The Proteomic Landscape of Resting and Activated CD4+ T Cells Reveal Insights into Cell Differentiation and Function
Peer reviewed, Journal article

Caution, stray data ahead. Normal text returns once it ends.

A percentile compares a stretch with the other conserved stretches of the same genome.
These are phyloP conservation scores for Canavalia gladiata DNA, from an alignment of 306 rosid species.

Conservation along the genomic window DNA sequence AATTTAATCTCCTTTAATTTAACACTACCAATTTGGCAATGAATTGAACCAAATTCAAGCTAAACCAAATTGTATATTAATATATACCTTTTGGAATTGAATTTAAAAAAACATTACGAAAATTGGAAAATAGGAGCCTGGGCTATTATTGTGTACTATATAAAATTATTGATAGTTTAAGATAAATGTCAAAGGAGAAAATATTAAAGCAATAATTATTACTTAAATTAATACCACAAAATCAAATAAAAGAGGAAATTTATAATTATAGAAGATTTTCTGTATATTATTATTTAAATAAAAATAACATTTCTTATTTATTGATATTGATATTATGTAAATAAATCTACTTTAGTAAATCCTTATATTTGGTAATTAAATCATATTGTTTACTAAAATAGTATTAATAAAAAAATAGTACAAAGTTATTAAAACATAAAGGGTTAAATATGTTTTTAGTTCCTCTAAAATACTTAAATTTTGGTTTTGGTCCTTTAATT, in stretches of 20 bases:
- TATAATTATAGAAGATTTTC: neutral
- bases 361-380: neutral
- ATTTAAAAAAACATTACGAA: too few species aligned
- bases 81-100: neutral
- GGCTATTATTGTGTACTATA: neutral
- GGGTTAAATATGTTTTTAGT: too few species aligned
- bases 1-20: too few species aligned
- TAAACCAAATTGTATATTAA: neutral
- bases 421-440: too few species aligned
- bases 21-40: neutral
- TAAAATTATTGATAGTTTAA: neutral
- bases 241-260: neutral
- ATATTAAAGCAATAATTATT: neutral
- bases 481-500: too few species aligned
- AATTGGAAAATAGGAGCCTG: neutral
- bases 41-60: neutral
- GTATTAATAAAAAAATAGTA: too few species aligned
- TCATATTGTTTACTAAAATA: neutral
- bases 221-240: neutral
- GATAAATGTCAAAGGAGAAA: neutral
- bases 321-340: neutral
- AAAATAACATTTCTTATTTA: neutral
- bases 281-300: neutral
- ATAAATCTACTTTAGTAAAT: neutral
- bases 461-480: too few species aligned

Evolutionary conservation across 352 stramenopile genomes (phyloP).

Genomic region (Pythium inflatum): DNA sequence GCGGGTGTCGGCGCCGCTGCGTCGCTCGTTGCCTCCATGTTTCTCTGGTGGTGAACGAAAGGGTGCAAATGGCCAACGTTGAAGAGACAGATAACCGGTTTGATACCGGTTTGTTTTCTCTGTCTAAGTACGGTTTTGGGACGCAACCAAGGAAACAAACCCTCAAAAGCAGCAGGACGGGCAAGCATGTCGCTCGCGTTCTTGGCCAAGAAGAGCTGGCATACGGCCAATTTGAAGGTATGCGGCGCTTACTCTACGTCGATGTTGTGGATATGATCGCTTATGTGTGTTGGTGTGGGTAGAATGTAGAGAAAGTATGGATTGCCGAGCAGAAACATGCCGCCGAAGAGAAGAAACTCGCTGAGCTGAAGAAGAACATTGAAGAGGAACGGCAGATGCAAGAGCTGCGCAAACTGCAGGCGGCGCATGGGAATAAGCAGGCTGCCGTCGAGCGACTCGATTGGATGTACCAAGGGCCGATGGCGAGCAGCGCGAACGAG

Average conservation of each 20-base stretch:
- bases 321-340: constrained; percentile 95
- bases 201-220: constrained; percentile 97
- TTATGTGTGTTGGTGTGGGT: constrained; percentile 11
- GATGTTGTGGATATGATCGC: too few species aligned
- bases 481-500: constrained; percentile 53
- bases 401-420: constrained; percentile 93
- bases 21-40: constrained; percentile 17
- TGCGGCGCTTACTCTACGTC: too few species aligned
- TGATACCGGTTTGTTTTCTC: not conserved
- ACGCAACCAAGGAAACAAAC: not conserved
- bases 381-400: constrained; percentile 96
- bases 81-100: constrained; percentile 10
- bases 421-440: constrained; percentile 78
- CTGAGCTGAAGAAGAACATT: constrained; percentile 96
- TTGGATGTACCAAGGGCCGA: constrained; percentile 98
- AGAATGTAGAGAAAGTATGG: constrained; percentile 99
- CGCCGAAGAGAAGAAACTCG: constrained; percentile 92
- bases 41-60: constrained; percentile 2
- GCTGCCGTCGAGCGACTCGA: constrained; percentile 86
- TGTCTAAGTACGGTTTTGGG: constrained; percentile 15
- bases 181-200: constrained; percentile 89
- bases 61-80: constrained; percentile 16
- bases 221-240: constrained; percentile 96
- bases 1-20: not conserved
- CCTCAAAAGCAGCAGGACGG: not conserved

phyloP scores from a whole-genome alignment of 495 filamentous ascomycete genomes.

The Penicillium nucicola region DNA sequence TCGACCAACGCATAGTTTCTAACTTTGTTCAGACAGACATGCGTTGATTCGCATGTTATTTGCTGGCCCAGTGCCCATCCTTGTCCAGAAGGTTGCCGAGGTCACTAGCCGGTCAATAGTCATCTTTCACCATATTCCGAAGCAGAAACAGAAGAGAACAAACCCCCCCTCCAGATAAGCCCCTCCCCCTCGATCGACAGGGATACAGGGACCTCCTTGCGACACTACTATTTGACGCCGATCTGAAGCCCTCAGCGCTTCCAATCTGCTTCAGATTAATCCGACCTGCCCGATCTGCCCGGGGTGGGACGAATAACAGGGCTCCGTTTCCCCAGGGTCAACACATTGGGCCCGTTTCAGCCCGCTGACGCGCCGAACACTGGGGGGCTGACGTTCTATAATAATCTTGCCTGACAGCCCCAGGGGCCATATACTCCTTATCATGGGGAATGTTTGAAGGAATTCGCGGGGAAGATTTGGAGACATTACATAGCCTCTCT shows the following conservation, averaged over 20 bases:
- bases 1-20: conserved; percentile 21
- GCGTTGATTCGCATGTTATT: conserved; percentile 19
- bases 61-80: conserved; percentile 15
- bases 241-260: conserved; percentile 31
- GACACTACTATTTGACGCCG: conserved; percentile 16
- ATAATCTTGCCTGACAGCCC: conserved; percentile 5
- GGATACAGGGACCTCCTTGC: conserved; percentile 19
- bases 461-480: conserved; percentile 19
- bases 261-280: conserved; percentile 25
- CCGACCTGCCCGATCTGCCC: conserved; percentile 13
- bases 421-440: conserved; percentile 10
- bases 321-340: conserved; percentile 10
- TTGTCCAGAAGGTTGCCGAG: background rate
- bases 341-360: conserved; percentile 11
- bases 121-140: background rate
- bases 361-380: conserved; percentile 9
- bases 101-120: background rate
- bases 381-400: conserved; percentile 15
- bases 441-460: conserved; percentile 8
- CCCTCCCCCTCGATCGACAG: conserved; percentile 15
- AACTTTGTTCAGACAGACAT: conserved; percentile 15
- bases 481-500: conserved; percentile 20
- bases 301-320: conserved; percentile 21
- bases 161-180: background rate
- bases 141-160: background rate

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CD4+ T cells (T helper cells) are cytokine-producing adaptive immune cells that activate or regulate the responses of various immune cells. The activation and functional status of CD4+ T cells is important for adequate responses to pathogen infections but has also been associated with auto-immune disorders and survival in several cancers. In the current study, we carried out a label-free high-resolution FTMS-based proteomic profiling of resting and T cell receptor-activated (72 h) primary human CD4+ T cells from peripheral blood of healthy donors as well as SUP-T1 cells. We identified 5237 proteins, of which significant alterations in the levels of 1119 proteins were observed between resting and activated CD4+ T cells. In addition to identifying several known T-cell activation-related processes altered expression of several stimulatory/inhibitory immune checkpoint markers between resting and activated CD4+ T cells were observed. Network analysis further revealed several known and novel regulatory hubs of CD4+ T cell activation, including IFNG, IRF1, FOXP3, AURKA, and RIOK2. Comparison of primary CD4+ T cell proteomic profiles with human lymphoblastic cell lines revealed a substantial overlap, while comparison with mouse CD+ T cell data suggested interspecies proteomic differences. The current dataset will serve as a valuable resource to the scientific community to compare and analyze the CD4+ proteome.